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Tissue transplantation

  1. Aug 19, 2015 #1
    How can one transplant a (donor) tissue to a recipient allograft and have it "take" if the donor and recipient are of different sex? They are automatically genetically different which can never be broached.
     
  2. jcsd
  3. Aug 19, 2015 #2

    Student100

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    Quite easily, they do it like any other transplant.

    There are associated risk factors: antibody development, increased mortality during female to male heart transplants, female to male liver transplants, etc, that aren't completely understood. I would guess to say that they prefer in sex transplants over male <> female transplants whenever possible.
     
  4. Aug 19, 2015 #3
    Sounds like GVH disease would be more common in F > M transplant due to extra X and more potent immunologic response by female tissue and T-cells.
     
  5. Aug 19, 2015 #4

    Student100

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    I haven't read that much on it, but I believe male to female produces a stronger GVH due to Y produced proteins and the bodies production of antibodies identifying them as foreign.
     
  6. Aug 19, 2015 #5
    Works the other way. The tissue that does the reacting is the donor tissue (the female tissue.) Hence the F > M transplant will result in a greater reaction (GVH.)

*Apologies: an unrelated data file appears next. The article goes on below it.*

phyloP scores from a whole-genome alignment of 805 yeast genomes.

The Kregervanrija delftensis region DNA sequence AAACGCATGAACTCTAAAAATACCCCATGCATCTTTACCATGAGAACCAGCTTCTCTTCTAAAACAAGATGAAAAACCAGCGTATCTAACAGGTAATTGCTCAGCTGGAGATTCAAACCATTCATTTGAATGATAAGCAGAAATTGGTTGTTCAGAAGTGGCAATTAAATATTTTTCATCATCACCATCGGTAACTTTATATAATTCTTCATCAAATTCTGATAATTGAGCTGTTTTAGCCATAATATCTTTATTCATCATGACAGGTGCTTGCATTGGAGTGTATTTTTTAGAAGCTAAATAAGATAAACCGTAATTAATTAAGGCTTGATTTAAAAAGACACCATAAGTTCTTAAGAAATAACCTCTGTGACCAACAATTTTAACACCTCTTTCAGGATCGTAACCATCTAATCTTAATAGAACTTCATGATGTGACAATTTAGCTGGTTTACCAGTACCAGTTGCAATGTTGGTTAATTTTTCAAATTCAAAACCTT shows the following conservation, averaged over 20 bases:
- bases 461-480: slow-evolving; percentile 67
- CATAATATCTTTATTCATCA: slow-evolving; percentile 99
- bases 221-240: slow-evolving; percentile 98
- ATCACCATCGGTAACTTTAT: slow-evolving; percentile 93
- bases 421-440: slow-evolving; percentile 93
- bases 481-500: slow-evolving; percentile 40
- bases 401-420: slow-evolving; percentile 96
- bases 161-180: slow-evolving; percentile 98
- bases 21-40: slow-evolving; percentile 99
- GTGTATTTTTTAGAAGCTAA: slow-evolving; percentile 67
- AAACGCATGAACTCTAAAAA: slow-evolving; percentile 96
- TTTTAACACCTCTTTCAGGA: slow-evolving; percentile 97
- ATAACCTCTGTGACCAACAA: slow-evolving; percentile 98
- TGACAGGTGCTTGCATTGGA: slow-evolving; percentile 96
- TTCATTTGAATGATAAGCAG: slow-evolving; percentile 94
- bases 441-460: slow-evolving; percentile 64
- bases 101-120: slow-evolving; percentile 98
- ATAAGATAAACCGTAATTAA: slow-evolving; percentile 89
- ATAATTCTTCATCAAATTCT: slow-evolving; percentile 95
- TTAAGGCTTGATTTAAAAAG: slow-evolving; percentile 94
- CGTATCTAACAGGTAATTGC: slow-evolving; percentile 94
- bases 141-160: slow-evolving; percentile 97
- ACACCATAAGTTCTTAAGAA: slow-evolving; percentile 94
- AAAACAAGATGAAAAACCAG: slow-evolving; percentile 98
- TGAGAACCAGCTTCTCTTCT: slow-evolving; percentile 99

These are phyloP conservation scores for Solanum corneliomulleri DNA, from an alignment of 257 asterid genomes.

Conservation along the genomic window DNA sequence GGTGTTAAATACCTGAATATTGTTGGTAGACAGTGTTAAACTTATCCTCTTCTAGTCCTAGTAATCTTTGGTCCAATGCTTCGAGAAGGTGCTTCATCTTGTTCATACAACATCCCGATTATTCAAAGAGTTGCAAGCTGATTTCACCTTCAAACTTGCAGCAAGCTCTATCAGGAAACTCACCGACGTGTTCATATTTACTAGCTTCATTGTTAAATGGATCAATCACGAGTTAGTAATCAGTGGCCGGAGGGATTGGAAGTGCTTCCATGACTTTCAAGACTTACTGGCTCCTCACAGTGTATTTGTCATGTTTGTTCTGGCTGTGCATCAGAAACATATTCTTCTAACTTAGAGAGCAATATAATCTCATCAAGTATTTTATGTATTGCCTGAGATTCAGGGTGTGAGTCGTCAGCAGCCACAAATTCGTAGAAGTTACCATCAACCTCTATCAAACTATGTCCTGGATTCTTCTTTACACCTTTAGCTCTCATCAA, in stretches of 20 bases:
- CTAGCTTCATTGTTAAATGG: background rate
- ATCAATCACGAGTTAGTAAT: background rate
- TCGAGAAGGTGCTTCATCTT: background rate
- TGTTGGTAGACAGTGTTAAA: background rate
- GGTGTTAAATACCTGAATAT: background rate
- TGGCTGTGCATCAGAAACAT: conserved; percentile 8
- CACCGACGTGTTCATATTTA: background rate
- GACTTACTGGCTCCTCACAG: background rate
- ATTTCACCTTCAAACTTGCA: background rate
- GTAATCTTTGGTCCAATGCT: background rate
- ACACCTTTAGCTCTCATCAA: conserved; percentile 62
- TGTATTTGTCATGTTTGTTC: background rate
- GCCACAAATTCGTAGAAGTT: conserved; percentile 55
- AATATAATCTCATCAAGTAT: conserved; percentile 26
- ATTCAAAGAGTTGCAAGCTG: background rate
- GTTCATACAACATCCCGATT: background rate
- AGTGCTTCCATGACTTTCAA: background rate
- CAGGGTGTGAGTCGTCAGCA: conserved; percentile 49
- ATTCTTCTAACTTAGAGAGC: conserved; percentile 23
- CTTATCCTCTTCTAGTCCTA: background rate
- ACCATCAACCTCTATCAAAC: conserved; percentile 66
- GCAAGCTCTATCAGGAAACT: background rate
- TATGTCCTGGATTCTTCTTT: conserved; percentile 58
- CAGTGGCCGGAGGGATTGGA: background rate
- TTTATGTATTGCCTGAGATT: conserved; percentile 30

7. Aug 19, 2015 #6

    Student100

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    Didn't know that, thanks. :smile:
     
  8. Aug 19, 2015 #7
    I hate to use the Internet as a reference but this is a simplistic one. It paraphrases what the more technical references state:

    plus_icon_static.png ShareLONG-TERM FOLLOW-UP

    Understanding graft-vs.-host disease
    Q: What is graft-vs.-host disease (GVHD)?
    A: GVHD results from an immune reaction after a marrow or blood cell transplant. Immune cells in the graft from the donor recognize body tissues in the patient or host as “foreign.”

    The resulting immune response is similar to the reaction against an infection. GVHD can vary in severity, and different parts of the body can be affected. In severe cases, uncontrolled GVHD can be fatal. See:

    GVHD: A Guide for Patients and Families After Stem Cell Transplant

    Q: What is the difference between acute and chronic GVHD?
    A: Acute and chronic GVHD are caused by different mechanisms within the immune system.

    For this reason, the two forms of GVHD respond differently to treatment. Acute GVHD usually begins during the first 100 days after a transplant, although it can begin later.

    Acute GVHD affects the skin, stomach, intestines and liver. Chronic GVHD usually begins more than 100 days after a transplant. Chronic GVHD can affect the same organs that are affected by acute GVHD.

    Chronic GVHD also can affect connective tissue in the skin and joints, the mouth, esophagus and lungs, the glands that make saliva, the glands that make tears, and the vagina. See: